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NCJRS Abstract

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NCJ Number: 152172 Find in a Library
Title: U.S. Drug Interdiction Issues in Latin America: Statement of Joseph E. Kelley, Director-in-Charge, International Affairs Issues, National Security and International Affairs Division, U.S. General Accounting Office, Before the House Committee on Government Operations, Legislation and National Security
Author(s): J E Kelley
Corporate Author: US Government Accountability Office
National Security and International Affairs Division
United States of America
Date Published: 1994
Page Count: 5
Sponsoring Agency: Azimuth Inc.
Fairmont, WV 26554
National Institute of Justice/
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NCJRS Photocopy Services
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US Government Accountability Office
Washington, DC 20548
Publication Number: GAO/T-NSLAD-95-32
Sale Source: Azimuth Inc.
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National Institute of Justice/
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NCJRS Photocopy Services
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United States of America
Document: PDF
Type: Legislative Hearing/Committee Report
Language: English
Country: United States of America
Annotation: The General Accounting Office assessed the impact of the May 1994 U.S. decision to stop sharing real-time detection and monitoring information with Peru and other Latin American countries that could be used to shoot down civilian aircraft suspected of transporting illegal drugs.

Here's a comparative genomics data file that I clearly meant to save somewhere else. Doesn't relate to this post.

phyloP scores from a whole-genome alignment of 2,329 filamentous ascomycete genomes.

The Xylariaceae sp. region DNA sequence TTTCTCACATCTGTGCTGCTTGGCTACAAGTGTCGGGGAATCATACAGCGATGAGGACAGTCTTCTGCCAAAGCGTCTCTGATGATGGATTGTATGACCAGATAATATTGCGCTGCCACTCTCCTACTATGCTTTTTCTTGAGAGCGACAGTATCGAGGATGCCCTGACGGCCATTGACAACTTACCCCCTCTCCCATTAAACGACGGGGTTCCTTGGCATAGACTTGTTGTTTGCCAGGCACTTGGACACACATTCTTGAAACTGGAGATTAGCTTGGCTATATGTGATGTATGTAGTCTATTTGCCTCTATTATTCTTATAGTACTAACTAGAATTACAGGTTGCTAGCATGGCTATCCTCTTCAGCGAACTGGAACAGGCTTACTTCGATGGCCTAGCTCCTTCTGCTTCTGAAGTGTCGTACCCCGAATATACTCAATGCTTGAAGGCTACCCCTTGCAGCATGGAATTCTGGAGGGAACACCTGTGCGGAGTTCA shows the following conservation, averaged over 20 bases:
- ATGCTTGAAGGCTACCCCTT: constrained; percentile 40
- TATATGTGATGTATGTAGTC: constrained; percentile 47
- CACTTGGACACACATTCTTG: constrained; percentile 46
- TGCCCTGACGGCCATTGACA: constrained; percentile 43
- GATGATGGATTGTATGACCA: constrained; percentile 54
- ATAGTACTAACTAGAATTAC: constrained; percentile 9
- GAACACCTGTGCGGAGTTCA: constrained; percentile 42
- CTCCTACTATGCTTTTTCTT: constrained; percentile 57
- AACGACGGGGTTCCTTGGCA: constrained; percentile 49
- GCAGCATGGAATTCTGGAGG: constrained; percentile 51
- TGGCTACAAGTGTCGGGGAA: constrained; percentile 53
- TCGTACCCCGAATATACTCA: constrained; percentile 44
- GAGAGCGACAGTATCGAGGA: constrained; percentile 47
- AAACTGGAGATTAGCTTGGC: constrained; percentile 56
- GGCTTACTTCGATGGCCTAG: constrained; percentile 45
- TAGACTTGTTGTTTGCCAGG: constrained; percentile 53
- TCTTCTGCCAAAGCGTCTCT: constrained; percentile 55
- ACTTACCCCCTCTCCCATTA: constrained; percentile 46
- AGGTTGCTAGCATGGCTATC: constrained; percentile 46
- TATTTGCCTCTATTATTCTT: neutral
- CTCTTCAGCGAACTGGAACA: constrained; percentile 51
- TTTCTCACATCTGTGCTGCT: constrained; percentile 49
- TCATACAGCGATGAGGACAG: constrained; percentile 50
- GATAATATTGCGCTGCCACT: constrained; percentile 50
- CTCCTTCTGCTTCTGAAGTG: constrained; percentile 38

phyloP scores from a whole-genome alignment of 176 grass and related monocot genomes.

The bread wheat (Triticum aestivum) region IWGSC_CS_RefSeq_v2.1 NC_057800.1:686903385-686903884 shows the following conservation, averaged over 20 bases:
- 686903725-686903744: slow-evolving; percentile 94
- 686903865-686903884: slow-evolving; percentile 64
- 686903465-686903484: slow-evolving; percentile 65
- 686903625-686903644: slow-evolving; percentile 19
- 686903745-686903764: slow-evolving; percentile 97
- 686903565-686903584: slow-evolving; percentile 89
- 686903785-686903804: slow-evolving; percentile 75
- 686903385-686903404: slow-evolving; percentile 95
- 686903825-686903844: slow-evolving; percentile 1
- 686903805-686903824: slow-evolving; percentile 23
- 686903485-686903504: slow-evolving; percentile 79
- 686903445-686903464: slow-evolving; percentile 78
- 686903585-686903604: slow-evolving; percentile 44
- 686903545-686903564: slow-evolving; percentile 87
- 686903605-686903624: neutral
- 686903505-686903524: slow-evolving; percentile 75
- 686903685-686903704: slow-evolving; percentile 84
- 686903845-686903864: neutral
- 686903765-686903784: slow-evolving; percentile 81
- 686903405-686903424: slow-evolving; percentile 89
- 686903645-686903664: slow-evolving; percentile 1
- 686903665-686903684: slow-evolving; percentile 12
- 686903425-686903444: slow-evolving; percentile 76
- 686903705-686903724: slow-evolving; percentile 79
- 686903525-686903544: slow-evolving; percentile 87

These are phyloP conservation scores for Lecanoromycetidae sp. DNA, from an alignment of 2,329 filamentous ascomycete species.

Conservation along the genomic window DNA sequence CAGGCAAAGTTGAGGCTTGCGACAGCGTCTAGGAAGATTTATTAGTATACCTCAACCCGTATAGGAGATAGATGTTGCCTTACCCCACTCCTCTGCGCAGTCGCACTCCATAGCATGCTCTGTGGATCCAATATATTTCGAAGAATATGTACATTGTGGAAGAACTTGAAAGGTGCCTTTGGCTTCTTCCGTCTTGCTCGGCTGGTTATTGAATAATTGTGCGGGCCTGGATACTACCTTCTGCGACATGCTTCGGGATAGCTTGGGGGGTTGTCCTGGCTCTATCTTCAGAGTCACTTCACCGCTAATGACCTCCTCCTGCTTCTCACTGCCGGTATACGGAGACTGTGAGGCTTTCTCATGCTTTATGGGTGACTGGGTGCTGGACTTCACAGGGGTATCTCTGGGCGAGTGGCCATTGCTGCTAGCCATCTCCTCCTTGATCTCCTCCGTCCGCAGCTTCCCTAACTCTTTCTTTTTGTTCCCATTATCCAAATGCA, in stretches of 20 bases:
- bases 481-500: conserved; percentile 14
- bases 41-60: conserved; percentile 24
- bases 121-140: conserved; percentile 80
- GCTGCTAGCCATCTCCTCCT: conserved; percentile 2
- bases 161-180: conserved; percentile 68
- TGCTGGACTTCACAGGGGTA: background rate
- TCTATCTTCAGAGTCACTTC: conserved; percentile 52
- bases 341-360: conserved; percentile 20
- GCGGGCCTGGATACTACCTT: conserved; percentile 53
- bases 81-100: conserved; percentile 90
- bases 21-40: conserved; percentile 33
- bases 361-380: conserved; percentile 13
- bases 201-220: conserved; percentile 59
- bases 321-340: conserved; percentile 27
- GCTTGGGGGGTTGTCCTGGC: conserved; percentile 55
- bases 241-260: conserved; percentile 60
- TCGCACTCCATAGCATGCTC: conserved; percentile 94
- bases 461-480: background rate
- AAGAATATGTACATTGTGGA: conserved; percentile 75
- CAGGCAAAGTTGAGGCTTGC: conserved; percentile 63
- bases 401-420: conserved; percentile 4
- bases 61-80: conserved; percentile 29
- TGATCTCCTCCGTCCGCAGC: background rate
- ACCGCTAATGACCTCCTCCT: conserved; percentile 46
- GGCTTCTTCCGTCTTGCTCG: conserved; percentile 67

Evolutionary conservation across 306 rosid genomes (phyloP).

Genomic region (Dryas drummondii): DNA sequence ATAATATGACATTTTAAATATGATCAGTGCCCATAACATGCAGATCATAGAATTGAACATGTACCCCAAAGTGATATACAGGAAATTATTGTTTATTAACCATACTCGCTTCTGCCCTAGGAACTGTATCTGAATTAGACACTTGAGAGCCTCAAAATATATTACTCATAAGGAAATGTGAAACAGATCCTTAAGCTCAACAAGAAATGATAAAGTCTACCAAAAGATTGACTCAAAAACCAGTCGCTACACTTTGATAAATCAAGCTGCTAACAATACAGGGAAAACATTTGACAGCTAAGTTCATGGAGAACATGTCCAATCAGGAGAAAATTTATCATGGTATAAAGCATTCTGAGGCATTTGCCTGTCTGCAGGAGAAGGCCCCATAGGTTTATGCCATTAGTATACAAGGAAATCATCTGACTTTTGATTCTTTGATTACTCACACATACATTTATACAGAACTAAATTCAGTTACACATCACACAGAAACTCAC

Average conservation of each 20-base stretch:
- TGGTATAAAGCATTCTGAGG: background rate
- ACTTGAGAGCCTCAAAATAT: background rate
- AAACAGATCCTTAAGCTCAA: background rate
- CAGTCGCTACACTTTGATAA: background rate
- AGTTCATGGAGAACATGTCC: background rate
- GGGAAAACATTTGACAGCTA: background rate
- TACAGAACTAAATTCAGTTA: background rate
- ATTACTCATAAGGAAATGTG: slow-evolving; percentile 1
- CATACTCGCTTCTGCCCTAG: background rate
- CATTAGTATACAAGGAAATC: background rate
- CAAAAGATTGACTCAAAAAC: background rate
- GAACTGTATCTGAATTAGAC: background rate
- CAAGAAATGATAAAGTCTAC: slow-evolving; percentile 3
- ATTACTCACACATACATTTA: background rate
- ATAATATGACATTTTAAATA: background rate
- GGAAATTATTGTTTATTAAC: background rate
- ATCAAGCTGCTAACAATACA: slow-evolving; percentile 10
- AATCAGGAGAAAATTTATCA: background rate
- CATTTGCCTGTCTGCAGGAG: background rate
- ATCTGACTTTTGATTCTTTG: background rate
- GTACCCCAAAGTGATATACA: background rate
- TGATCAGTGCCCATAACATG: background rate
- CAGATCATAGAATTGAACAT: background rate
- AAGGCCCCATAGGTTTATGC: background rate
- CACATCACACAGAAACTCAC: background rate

Abstract: Peru grows over 60 percent of the world's coca crop that is used by Colombian cartels in cocaine production. U.S. officials estimate that almost 90 percent of drug trafficking activity involving Peru and Colombia occurs by air. Aircraft carry cocaine base from Peru to Colombia for final processing into cocaine and ultimate distribution in the United States and elsewhere. Due to concern that information shared with certain Latin American countries could be used to shoot down civilian aircraft and thus violate international law, the Department of Defense halted the flow of real-time aircraft tracking information to Peru and Colombia in May 1994. This decision's full impact on the flow of drugs is unclear. Information reports from both U.S. and Peruvian officials indicate that the policy has had an adverse impact on the ability to disrupt drug trafficking activities because the ground-based radar in Peru has been shut down. However, indicators of drug trafficking activities which could be affected by the policy, such as the number of illegal drug flights being detected and the amount of cocaine base being shipped from Peru to Colombia, are inconclusive. What does seem clear is that pilots flying between Peru and Colombia have changed their operations since there is little fear of interception by U.S. and Peruvian forces. Changes in flight patterns of drug traffickers after the May 1994 decision are noted.
Main Term(s): International drug law enforcement
Index Term(s): Cocaine; Colombia; Drug smuggling; Latin America; Peru
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